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Sarbanes-Oxley as an IT-business alignment driver

We've been saying it for years: Every aspect of modern business depends on the operation of its computing systems.

If something affects the business -- be it emerging competition, shifts in market demand, process re-engineering, or government regulations -- then it affects how the business' computing systems are managed. The Sarbanes-Oxley Act's regulations are a perfect example. When the law was passed in 2002, most enterprises viewed it as an issue for their auditors and financial officers. But lo and behold, in October 2003, the Public Company Accounting Oversight Board proposed an auditing standard (PCAOB; Release No. 2003-017) that states "the nature and characteristics of a company's use of information technology in its information system affect the company's internal control over financial reporting."

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Surprise, surprise! IT does matter in how the business is run -- at least, that's how government regulators see things.

What this really means is CEOs and CFOs cannot fully document their Sarbanes-Oxley compliance without active participation from CIOs. However, many IT executives have been caught flatfooted and are not on compliance committees. They also have been hamstrung by years of buying tactical point products for their organization, which fostered technology fiefdoms and did little to create the robust IT processes that make compliance documentation simpler.

Those lucky enterprises that have taken IT and business alignment seriously, and have already bought or are in the process of choosing enterprise-wide configuration control and infrastructure relationship mapping solutions, will find complying with the regulations much faster and easier than their reactive counterparts. The reason is that those tools provide ready answers to the questions central to compliance, namely:

  • "Which of my computing resources are related to the regulation?"
  • "How do I actively control my constantly changing infrastructure so that the resources to the regulation remain in compliance?"

These enterprises simply point their mapping solutions at their financial systems and will receive logical topology maps detailing which resources are related to the financial systems. Automatic configuration discovery capabilities allow companies to ensure, and document, that their change management processes are followed consistently. CIOs who approved these technologies for service management or capacity consolidation projects can readily apply them to compliance efforts.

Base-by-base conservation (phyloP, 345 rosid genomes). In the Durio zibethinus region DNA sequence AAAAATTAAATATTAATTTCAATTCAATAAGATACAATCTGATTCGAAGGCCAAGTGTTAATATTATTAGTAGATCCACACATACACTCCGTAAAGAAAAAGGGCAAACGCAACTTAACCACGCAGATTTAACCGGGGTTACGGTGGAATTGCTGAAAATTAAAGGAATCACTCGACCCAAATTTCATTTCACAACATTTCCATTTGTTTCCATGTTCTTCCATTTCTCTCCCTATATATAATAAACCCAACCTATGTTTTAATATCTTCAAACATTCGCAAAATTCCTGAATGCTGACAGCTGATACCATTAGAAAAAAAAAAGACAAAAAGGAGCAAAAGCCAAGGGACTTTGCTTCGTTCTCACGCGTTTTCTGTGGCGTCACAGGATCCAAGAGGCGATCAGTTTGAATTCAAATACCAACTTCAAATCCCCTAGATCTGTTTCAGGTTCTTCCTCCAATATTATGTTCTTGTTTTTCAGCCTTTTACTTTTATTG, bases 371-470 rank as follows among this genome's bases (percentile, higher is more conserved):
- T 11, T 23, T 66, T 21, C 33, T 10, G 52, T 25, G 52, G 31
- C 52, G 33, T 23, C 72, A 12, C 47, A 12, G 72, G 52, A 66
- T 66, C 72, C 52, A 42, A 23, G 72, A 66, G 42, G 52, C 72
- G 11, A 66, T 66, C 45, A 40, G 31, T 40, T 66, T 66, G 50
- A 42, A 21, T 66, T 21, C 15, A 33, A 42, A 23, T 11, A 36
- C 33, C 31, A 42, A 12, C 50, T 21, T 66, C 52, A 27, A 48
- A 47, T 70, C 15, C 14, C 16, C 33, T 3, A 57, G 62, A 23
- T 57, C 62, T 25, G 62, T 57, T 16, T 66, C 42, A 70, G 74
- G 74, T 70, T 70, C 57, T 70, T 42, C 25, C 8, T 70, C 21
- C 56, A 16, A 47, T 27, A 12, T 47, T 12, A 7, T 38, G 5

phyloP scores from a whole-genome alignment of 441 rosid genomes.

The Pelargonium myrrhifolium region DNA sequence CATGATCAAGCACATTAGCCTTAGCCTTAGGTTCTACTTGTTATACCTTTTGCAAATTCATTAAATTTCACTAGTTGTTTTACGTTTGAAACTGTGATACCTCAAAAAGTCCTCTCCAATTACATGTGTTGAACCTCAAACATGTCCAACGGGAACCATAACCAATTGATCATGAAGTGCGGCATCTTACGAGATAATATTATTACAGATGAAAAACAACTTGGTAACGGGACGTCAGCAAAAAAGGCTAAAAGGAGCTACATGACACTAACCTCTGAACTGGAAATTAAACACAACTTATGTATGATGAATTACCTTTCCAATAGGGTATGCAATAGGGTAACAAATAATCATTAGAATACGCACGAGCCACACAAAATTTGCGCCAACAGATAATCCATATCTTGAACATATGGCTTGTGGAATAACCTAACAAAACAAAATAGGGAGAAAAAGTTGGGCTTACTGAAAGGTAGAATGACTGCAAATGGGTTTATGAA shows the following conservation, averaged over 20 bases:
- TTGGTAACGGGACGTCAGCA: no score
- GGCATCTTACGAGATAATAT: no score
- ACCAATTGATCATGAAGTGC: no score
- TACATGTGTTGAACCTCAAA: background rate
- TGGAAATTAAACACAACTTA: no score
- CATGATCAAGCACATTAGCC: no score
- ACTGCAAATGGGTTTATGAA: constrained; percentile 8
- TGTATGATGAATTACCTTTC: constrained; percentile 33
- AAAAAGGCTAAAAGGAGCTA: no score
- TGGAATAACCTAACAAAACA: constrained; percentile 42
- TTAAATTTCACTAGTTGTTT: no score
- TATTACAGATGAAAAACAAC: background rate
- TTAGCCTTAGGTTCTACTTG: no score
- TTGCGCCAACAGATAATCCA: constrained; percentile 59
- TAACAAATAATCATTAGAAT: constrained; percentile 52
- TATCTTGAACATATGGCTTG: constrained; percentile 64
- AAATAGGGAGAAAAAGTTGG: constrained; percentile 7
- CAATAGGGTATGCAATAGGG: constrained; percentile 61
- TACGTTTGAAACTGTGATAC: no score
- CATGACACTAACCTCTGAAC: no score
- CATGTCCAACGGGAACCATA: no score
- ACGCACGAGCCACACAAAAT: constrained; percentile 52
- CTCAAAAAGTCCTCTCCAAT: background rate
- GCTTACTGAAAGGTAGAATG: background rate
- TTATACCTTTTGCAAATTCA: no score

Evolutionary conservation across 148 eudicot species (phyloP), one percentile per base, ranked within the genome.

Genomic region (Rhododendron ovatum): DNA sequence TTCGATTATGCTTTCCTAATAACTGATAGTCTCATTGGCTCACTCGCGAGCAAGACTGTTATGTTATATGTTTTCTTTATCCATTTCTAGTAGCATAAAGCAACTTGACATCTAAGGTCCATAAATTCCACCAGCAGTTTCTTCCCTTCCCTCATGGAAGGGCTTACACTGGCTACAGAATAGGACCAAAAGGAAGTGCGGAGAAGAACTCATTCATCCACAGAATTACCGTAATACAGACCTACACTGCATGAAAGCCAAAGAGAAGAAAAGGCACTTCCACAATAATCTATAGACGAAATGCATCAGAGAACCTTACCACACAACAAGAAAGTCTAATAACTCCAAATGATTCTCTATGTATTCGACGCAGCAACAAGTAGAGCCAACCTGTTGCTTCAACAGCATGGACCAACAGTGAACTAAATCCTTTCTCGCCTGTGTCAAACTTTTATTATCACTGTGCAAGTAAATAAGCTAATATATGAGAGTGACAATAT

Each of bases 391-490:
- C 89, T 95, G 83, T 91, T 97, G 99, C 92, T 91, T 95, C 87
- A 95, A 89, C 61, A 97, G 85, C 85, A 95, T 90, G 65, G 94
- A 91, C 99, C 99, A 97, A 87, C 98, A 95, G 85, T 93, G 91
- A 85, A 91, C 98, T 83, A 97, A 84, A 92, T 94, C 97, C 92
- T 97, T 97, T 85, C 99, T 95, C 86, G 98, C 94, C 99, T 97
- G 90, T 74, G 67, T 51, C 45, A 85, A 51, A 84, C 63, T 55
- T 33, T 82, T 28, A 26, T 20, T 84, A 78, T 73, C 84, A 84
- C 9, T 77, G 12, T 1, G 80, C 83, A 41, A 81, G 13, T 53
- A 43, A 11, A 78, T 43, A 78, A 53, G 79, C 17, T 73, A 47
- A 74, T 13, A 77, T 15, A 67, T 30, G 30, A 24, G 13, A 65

For other enterprises, CIOs now have a unique opportunity to use a tactical issue to implement strategic configuration management processes and solutions that can have benefits beyond reducing the manual effort needed for yearly compliance auditing. Service-level management, problem resolution, capacity planning, patch management and security management issues are all related to active control of infrastructure configurations. They all need answers to the same two questions raised by Sarbanes-Oxley -- for example, substitute the phrase business service for regulation and you have the core questions surrounding service-level management. Thus it behooves IT organizations to use their Sarbanes-Oxley budgets and resources to kill several birds with one stone.

Needless to say, there are several products with configuration control and infrastructure relationship mapping from the likes of Collation, Cendura, Relicore and Troux, and acquired by BMC and Mercury as part of their enterprise portfolios. This fall, we will be looking more closely at the compliance requirements, solution capabilities, and how to maximize the benefits across multiple IT arenas.

Jasmine Noel is co-founder of Ptak, Noel & Associates, an analyst firm addressing converging IT trends and how to leverage them. Previously she was director of systems and applications management at Hurwitz Group, and a senior analyst at D.H. Brown Associates.

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